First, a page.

Australia 1855 – 1917
oil on canvas
34.6 (h) x 49.8 (w) cm
Art Gallery of South Australia, Adelaide MJM Carter AO Collection
Reminding him of that great maritime city, Venice, Williamstown was an attractive and exciting painting location for McCubbin. He painted a series of works of this busy port and its ships.
In contrast to his more usual paintings of this area, Williamstown landscape is a quiet coastal scene showing boatsheds and shoreline, perhaps painted from one of the many piers on the calm waters of the bay. An earlier, smaller version of this painting is Australian scene (Williamstown) (cat 27).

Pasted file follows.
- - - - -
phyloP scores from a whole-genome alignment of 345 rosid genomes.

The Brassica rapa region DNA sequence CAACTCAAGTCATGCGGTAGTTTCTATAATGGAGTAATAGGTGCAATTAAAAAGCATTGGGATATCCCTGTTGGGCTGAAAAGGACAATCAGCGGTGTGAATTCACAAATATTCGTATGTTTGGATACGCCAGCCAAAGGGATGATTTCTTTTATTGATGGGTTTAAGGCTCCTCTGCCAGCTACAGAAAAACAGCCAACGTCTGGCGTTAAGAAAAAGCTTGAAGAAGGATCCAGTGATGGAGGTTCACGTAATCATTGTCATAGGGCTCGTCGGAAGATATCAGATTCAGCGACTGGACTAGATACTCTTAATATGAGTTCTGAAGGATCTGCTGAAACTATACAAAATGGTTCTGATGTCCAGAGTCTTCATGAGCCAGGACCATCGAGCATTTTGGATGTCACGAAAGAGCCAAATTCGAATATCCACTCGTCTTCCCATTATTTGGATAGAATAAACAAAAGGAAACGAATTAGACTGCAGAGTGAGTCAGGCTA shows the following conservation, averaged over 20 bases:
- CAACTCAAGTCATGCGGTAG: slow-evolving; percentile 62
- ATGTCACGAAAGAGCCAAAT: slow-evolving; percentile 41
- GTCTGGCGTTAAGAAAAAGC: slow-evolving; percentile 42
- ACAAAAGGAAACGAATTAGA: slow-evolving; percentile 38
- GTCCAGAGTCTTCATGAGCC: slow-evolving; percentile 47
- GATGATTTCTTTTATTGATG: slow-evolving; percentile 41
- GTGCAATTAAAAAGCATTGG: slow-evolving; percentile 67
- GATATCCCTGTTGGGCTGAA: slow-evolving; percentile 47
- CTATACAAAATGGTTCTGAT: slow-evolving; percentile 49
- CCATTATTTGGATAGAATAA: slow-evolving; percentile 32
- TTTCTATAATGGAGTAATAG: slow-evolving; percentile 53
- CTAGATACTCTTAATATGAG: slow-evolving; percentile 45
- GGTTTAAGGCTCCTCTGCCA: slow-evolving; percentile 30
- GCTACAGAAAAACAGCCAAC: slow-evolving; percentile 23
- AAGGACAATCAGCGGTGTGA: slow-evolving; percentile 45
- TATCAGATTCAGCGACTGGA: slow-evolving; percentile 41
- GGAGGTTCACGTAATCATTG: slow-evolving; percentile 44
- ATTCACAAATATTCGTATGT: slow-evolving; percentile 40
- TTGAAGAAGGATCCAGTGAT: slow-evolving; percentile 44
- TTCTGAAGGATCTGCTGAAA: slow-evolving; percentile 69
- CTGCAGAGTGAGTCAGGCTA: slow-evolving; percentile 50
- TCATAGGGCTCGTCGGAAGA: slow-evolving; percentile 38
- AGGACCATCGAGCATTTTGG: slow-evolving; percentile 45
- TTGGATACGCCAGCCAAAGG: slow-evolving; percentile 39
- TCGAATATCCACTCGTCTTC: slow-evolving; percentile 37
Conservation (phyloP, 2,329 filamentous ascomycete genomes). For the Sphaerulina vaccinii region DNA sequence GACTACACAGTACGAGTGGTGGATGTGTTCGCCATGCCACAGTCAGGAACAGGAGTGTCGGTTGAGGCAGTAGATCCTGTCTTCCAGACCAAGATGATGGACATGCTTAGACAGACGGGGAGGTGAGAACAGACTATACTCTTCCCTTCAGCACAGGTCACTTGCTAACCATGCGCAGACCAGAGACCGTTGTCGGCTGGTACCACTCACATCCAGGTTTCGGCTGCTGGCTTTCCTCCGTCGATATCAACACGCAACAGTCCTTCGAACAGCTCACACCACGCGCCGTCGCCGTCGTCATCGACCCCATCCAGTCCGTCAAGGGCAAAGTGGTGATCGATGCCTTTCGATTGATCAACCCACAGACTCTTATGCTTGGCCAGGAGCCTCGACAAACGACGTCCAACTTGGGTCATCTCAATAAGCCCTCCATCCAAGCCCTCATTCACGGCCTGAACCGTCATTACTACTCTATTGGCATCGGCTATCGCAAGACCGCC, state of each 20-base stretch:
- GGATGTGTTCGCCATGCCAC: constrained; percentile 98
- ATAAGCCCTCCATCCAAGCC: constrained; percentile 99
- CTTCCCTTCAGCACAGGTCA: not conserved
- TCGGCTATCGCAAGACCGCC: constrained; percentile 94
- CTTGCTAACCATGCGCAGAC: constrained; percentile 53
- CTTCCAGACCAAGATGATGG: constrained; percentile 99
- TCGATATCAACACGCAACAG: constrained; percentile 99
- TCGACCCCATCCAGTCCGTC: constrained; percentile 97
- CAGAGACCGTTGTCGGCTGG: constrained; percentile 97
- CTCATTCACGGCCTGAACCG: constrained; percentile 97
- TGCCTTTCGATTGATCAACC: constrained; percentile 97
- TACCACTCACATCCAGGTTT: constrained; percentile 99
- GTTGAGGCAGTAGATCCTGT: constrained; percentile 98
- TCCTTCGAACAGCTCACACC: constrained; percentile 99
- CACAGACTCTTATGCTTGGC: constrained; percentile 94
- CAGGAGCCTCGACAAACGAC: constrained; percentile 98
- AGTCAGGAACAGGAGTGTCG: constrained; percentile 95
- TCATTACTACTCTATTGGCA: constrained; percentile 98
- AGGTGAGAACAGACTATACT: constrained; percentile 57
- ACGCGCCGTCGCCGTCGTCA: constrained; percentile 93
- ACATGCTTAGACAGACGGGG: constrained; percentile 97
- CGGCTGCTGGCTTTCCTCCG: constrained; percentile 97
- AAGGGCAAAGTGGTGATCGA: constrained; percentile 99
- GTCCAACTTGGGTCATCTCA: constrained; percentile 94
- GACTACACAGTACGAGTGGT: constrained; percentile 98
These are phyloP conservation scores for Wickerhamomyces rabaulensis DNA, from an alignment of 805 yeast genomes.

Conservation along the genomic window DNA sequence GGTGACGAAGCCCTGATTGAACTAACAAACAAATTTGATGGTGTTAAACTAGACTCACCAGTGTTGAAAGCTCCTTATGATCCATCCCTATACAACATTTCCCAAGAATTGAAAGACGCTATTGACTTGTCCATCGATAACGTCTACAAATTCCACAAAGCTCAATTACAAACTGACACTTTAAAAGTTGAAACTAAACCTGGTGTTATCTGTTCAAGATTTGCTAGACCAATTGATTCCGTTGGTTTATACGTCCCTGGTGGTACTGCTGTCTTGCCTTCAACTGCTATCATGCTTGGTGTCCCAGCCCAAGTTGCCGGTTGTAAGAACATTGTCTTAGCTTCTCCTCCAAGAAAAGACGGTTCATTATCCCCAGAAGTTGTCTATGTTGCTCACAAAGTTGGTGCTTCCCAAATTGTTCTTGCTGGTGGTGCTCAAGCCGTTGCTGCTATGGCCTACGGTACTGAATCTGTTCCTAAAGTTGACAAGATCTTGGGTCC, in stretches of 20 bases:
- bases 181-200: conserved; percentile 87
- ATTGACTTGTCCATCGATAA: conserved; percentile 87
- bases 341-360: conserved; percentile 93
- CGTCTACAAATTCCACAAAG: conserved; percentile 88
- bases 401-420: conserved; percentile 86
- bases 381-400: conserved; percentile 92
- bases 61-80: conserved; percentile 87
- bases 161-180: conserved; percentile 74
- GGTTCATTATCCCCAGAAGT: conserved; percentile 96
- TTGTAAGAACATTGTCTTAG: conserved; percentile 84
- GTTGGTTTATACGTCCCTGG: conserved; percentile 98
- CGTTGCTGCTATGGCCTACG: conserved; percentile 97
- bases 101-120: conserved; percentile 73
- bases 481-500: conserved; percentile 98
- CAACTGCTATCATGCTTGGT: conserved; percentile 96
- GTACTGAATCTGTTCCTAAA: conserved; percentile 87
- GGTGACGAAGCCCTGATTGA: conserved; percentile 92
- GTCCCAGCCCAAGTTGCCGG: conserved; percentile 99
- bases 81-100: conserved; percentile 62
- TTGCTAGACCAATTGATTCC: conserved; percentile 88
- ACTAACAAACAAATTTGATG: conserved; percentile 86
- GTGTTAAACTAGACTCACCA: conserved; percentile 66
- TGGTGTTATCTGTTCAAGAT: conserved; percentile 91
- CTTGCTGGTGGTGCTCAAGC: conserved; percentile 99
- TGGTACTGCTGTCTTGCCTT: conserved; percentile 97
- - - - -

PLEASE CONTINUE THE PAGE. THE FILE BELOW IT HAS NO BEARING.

Looking back to the shore, McCubbin’s painting is a quick impression of the landscape. It is bold and experimental in technique, and he used both brush and palette knife to apply the paint. He was less concerned with the subject matter than with the process of painting itself. This daring style was described by the artist’s son, Louis, as painting ‘at concert pitch’ (McCubbin 1949), especially in the use of strong, high-key colours to produce flickering light.